It makes me sad that when most people think of Mao Asada's triple axels, they remember the time when she became the first lady to land three triple axels in a single competition at the 2010 Olympics.


Sure, it's extremely impressive that Ms. Asada was able to land three ratified triple axels under the exacting pressure and scrutiny of the Olympic Games. But her triple axels during the 2009-2010 season were nowhere near her best ones. Ms. Asada's triple axels then still had their characteristic lightness, but they lacked flow especially coming out of the jumps (so many of them were landed at an almost complete standstill), and the height and distance was just mediocre.


For a much more impressive example of Ms. Asada's triple axel, look at her triple axel at 2007 Worlds. Firstly, note how Ms. Asada does brackets into her triple axel, a difficult transition into the jump that even some men have trouble doing. Has any other lady done brackets into their triple axel? I honestly don't recall. Secondly, note the speed, flow, and effortless quality of the jump. Ms. Asada's triple axel in 2007 still lacks the power and amplitude of Ms. Ito's and Ms. Harding's triple axels, but it makes up for it with its superior air position (no leg wrap or off-axis air position here!) and smoothness. Another thing Ms. Asada has in her favor is the sheer number of successful triple axels she has landed in competition, the number of which dwarfs everyone else on this list thus far.


Another example of Ms. Asada's triple axel during her teenage years. There's a slight, barely discernible tap of the free foot on the ice, but it's so smooth and effortless.


However, as puberty struck, the rotation of Ms. Asada's triple axel became increasingly dicey, as did its quality even when she managed to rotate the jump (see, e.g. the 2009-2010 season).  However, by the 2013-2014 season, Ms. Asada's triple axel looked much improved. She had much more speed going into the jump, a shorter set-up, and the flow exiting the jump was also significantly better. As a result, the triple axel looked much more integrated into her programs. Moreover, Ms. Asada was also using her arms less to propel herself into the axel upon the takeoff, thus enhancing its effortless quality.

Elizaveta Tuktamysheva
Elizaveta Tuktamysheva became only the sixth ladies skater to successfully land a triple axel in international competition at the 2015 Bavarian Open. In some ways, the triple axel has been a long time coming for Ms. Tuktamysheva, as we've seen videos of her landing triple axels when she was still a wee child.


To prove that her Bavarian Open triple axel was no fluke, Ms. Tuktamysheva then proceeded to successfully land a triple axel in the short program at the 2015 World Figure Skating Championships. What I like about Ms. Tuktamysheva's triple axel is her spring into the jump--she doesn't get that much distance, but the height of the axel is quite impressive, even if it does not quite have the height of Ms. Ito's. There's also zero question of under-rotation even when she falls (thus far), which will serve her well, as a fully-rotated triple axel even with a fall puts Ms. Tuktamysheva at a significant advantage against her double axel'd competitors in the short program.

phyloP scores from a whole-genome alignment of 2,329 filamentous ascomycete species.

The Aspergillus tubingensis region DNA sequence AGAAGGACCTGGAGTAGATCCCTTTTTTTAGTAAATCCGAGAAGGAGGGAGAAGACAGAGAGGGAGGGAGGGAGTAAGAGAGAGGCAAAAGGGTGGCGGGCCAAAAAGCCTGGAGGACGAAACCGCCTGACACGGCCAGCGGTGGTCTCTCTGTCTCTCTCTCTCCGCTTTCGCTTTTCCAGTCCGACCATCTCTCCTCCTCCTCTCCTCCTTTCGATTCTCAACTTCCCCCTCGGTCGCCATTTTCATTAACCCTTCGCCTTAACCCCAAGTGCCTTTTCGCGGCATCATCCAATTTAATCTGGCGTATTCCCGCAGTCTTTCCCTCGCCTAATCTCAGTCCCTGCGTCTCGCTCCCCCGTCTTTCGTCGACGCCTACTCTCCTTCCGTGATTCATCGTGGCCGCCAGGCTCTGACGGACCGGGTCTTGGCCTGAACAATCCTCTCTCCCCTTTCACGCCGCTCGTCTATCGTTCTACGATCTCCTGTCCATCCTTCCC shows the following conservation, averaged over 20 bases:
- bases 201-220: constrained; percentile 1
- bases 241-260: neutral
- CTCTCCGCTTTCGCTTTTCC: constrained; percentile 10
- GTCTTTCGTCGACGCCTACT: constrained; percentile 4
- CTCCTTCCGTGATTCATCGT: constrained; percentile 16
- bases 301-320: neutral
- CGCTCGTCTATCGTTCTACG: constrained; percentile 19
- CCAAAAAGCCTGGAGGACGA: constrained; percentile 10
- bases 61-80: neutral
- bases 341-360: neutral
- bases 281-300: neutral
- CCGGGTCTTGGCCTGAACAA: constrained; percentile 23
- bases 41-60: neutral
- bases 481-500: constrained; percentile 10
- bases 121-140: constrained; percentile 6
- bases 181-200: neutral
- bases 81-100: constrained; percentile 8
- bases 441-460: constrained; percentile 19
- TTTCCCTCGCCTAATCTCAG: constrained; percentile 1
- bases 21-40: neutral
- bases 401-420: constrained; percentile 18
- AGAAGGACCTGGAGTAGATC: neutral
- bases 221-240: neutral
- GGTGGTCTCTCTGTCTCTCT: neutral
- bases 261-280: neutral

Ms. Tuktamysheva's triple axel in the long program at the 2015 World Team Trophy was also very impressive. What I would like to see improved in the future is the set-up into the triple axel--more speed, less time.

If I had to rank the triple axels of the six ladies so far, it would be:
1) Midori Ito (#1 by far)
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2) Mao Asada (effortless, quantity of successful axels landed)
3) Elizaveta Tuktamysheva (will potentially move up to #2 once she lands more of them)
4) Tonya Harding (huge and explosive, but sloppy and too few landed)
5) Yukari Nakano (under-rotation issues, not that great quality)
6) Ludmila Nelidina (ditto, but at least Ms. Nakano landed more of them)

6 comments:

  1. Liza is the Russian type of jumper who jump up and down, her ice coverage is not as impressive as Yuna Kim. But the height of her jumps is just as impressive as men.

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  2. I am still impressed by Midori and Tonya the most. Their 3A show sheer power.

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    1. To me, the poor air position and lack of control on the landings of Ms. Harding's triple axels are too distracting. Her triple lutz, on the other hand, was INCREDIBLE and undoubtedly one of the best triple lutzes ever.

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    2. I agree that Tonya had poor air position but the height and the power she had was just too crazy to dismiss. And I agree her triple lutz was more than just incredible. What a pity she killed her career.

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  3. Midori Ito's 3A is one many men dream of having, height, speed, great landing...it's got everything.

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  4. Very cool comparison, love it! I completely forgot about Ludmila Nelidina and I had no idea that she ever landed a Triple Axel. She actually quite next season pretty much right after Worlds 2004.